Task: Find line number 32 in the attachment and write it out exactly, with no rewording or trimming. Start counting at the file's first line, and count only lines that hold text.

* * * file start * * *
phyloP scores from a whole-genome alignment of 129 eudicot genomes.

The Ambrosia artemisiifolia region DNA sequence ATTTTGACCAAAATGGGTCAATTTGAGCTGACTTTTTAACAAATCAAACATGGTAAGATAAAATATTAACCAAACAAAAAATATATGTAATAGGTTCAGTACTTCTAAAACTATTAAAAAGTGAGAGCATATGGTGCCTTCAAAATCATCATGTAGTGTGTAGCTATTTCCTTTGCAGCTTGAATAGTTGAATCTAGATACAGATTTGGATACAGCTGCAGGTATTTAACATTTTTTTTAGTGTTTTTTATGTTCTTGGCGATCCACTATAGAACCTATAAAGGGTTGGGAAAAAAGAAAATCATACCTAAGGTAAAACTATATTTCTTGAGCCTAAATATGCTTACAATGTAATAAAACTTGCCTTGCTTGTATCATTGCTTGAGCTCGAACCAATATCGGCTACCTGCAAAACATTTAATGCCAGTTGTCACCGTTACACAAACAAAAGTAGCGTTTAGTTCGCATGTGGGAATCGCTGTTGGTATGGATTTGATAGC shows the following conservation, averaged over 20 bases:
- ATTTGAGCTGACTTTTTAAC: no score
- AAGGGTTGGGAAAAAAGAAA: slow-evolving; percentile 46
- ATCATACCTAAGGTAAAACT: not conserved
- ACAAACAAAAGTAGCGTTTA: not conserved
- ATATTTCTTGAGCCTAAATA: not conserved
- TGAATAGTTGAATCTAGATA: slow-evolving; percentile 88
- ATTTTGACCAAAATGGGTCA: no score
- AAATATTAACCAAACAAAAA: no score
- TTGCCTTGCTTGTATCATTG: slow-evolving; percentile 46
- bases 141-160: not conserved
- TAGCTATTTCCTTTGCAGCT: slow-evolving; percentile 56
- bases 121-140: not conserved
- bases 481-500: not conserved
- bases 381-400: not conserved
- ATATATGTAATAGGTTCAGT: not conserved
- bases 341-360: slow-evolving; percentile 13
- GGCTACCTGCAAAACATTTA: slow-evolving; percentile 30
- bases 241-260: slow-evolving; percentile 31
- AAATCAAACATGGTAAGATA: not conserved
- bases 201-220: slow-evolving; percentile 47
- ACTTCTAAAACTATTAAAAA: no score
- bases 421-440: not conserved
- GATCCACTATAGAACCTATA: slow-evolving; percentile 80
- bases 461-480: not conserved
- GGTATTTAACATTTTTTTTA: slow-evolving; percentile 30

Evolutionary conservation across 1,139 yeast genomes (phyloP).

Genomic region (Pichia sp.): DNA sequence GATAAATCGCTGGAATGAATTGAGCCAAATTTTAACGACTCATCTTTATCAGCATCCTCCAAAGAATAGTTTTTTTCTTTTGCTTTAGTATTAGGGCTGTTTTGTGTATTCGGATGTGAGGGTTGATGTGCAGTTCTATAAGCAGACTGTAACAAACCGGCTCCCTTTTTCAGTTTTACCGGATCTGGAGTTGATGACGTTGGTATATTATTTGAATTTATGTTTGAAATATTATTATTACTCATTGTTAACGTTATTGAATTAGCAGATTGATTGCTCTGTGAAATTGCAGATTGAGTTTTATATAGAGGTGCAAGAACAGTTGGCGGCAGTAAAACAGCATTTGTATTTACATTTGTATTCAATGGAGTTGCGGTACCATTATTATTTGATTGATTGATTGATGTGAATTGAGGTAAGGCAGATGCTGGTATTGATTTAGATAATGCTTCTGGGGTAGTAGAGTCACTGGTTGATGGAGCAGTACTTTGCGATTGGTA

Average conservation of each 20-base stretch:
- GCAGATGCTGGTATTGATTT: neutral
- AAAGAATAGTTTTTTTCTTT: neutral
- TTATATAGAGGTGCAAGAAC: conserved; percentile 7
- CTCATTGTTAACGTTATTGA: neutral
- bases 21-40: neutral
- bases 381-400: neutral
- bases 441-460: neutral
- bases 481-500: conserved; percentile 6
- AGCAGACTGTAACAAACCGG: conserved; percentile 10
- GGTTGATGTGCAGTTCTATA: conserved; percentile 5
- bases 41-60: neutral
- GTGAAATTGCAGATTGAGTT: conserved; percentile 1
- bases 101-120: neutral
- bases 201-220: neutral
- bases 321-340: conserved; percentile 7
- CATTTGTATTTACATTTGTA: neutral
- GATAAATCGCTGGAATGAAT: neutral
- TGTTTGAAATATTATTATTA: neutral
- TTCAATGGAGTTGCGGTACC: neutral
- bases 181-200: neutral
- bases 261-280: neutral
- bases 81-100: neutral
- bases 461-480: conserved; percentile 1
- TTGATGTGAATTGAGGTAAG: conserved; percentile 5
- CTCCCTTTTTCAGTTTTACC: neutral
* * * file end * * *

- AAAGAATAGTTTTTTTCTTT: neutral